Chief Justin George announced today that the Tsleil-Waututh Nation will oppose the expansion of the Kinder Morgan Trans Mountain pipeline.
“The pipeline ends at the Westridge terminal located along the Burrard Inlet in the heart of the Tsleil-Waututh traditional territory. The risks associated with the Kinder Morgan project are too great to accept” said Chief George.
“The Tsleil-Waututh are the ‘People of the Inlet’. We have exercised stewardship responsibility for the lands and waters of our territory since time out of mind. As a result of industrial expansion over the last century, my nation has seen the quality of its resources decline to a point where our elders can no longer teach their grandchildren how to harvest traditional marine foods, such as clams, that have sustained our people for thousands of years.”
Kinder Morgan is proposing a three-phased expansion to twin the existing Trans Mountain pipeline to facilitate the transportation of oil from Alberta to its Westridge terminal located on the south shore of the Burrard Inlet. The first stage of the expansion project was completed in 2008, shortly after the 2007 oil spill. If fully expanded, the pipeline capacity would increase the transportation of oil from 300,000 to 700,000 barrels per day and usher in an era of intensified oil tanker traffic in Burrard Inlet.
“Since Kinder Morgan took over operation of the Trans Mountain pipeline, our community has noticed an increase in tanker traffic in Burrard Inlet. Vancouver is one of the most beautiful and livable cities in the world. The community, the people, the environment; there is just too much at stake to allow such a project to proceed.”
“Tsleil-Waututh is supportive of economic development initiatives that find a balance between the environment and the economy” said Chief George. “Tsleil-Waututh has embraced sustainable development on our reserve land and in our traditional territory. We are property developers and business owners in renewable energy technology. We have an array of government and industry partnerships that we rely upon to foster the economy that helps to sustain our community.”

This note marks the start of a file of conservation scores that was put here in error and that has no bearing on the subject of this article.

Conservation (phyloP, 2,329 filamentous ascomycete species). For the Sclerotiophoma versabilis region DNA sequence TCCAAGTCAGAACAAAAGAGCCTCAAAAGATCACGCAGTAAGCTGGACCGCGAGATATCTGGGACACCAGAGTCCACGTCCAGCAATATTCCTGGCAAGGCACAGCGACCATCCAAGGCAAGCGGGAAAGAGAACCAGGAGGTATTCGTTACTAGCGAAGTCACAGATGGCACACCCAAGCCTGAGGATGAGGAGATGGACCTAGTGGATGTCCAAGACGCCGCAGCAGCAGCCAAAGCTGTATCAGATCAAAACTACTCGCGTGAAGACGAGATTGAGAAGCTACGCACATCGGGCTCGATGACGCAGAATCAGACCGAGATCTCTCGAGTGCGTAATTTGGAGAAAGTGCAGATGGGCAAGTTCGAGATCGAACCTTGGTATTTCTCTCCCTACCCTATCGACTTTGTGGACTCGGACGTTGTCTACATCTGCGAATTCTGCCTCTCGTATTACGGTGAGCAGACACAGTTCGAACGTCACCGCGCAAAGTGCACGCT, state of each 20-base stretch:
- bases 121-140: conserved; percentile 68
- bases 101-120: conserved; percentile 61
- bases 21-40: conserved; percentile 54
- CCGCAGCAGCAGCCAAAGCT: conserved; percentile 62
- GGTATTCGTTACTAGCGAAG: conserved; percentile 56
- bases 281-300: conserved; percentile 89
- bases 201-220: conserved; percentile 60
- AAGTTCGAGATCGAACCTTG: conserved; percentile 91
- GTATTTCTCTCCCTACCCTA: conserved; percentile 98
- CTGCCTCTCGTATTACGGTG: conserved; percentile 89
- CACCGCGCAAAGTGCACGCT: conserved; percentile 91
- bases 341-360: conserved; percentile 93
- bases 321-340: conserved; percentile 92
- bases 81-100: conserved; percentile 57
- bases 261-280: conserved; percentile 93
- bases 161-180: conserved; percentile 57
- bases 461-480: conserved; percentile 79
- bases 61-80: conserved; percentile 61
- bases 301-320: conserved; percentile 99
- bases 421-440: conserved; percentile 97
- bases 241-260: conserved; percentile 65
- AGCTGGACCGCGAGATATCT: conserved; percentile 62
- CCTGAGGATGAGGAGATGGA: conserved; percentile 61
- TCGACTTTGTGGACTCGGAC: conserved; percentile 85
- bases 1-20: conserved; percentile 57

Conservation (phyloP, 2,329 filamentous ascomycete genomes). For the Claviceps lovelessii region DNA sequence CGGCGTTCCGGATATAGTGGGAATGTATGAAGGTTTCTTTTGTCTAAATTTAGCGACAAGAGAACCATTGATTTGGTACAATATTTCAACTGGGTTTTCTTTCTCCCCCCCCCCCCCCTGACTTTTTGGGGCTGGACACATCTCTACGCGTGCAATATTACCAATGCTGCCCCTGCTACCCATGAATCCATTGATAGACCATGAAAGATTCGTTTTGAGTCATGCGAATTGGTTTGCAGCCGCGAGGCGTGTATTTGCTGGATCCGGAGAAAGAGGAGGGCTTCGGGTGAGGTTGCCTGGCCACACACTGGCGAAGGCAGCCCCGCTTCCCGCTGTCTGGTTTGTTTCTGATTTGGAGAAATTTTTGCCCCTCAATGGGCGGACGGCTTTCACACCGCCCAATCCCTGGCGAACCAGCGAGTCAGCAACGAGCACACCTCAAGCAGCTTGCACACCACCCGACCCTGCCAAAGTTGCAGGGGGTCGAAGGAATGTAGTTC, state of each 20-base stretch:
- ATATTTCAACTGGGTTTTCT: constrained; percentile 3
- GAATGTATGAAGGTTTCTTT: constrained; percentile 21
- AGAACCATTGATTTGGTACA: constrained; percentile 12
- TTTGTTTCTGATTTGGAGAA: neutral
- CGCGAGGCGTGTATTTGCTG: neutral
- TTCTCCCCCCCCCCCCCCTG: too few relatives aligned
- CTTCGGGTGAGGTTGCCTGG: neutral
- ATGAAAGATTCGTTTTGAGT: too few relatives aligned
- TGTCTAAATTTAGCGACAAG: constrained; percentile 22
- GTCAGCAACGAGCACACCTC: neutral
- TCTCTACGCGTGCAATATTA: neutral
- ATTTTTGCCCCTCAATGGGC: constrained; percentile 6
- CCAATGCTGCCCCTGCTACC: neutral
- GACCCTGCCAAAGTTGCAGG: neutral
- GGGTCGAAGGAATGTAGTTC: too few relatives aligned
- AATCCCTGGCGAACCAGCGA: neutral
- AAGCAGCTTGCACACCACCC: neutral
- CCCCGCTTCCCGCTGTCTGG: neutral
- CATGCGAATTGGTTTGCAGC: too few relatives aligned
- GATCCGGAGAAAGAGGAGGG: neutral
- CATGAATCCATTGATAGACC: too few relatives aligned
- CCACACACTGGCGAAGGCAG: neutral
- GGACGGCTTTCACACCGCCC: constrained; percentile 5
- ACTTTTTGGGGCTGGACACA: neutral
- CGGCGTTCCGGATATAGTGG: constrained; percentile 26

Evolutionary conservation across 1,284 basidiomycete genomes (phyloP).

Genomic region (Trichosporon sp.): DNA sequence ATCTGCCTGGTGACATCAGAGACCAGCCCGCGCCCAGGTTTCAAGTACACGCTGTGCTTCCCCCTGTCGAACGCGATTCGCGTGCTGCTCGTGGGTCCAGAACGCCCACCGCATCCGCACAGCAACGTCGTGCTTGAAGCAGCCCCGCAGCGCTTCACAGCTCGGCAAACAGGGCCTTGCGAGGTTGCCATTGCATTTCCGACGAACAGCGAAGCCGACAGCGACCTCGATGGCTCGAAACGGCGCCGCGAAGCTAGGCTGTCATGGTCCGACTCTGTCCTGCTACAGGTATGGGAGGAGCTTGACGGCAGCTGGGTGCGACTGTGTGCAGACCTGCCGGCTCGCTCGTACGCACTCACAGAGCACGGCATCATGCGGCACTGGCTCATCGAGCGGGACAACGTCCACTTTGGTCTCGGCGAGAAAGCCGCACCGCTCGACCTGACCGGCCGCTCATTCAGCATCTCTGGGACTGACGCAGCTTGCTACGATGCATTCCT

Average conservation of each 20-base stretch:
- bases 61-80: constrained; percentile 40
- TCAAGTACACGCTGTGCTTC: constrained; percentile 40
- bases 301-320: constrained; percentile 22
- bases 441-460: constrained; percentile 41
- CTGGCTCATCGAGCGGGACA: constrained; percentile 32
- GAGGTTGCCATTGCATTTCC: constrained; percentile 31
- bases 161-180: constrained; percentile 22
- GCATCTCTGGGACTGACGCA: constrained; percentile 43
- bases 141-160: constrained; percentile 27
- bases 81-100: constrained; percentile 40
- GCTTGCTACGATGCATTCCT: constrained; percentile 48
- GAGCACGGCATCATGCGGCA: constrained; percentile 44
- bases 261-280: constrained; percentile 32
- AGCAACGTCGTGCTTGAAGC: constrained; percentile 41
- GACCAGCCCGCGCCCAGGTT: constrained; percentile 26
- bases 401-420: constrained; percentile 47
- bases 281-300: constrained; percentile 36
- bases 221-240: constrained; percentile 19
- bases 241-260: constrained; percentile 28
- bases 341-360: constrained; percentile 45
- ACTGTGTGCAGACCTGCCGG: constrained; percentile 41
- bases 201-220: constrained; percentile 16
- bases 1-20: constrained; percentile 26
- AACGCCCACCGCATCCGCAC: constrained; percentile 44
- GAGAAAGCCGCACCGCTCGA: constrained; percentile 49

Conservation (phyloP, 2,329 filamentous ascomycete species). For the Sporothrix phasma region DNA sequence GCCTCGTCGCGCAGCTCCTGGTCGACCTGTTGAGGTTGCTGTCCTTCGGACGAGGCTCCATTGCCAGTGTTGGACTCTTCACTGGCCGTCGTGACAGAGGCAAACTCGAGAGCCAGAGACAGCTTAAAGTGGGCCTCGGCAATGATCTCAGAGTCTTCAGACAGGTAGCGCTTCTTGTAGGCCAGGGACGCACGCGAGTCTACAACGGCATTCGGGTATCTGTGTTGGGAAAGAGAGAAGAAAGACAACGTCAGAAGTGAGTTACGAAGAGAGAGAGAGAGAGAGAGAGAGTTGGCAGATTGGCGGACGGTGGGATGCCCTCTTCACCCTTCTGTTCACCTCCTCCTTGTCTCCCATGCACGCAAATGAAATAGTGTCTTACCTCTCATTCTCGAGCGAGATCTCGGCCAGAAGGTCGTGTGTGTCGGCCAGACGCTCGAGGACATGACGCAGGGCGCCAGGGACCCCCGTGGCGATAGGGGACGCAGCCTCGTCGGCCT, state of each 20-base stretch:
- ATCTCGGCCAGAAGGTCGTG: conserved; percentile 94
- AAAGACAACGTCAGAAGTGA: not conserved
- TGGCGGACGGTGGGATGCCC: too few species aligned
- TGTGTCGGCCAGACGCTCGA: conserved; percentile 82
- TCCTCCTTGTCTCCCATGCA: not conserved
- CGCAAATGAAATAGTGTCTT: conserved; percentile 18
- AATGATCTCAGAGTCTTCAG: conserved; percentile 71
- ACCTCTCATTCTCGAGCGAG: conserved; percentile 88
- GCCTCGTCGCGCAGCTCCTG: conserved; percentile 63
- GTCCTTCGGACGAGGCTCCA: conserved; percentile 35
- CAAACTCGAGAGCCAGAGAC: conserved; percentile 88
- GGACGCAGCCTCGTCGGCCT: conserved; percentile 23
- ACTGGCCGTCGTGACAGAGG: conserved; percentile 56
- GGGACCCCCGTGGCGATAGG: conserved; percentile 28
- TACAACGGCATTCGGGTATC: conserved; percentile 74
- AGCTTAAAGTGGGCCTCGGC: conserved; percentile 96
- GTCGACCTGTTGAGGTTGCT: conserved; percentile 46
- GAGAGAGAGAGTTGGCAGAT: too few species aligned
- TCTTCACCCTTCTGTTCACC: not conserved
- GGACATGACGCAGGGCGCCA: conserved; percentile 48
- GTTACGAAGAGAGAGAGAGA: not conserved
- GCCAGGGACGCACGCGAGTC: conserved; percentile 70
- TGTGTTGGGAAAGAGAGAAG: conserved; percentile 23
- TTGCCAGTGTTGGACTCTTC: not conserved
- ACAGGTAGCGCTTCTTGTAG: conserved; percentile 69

Tsleil-Waututh directly experienced the impacts of the 2007 Kinder Morgan oil spill which discharged approximately 1,500 barrels of oil into Burrard Inlet and adjacent areas.
“The nation has a history of leadership in advancing the protection and restoration of the lands and waters of our territory through policy and cooperative planning processes” said George. “Our community was deeply affected by the 2007 oil spill. Our Inlet has been scarred by the impacts of oil spills and we have seen firsthand the inadequacies of emergency response and clean up efforts. Given this experience, it is just too big of a risk to allow more oil to be transported through Burrard Inlet for export.
“This is not just a Tsleil-Waututh issue or an aboriginal rights issue; this is an issue that could impact everyone’s quality of life. Residents of the Lower Mainland, local and regional governments, the environmental community and all First Nations rely on the health of marine ecosystems to sustain their culture and wellbeing.”
Tsleil-Waututh Chief and Council plan to discuss this matter further with their community and to engage other jurisdictions and stakeholders.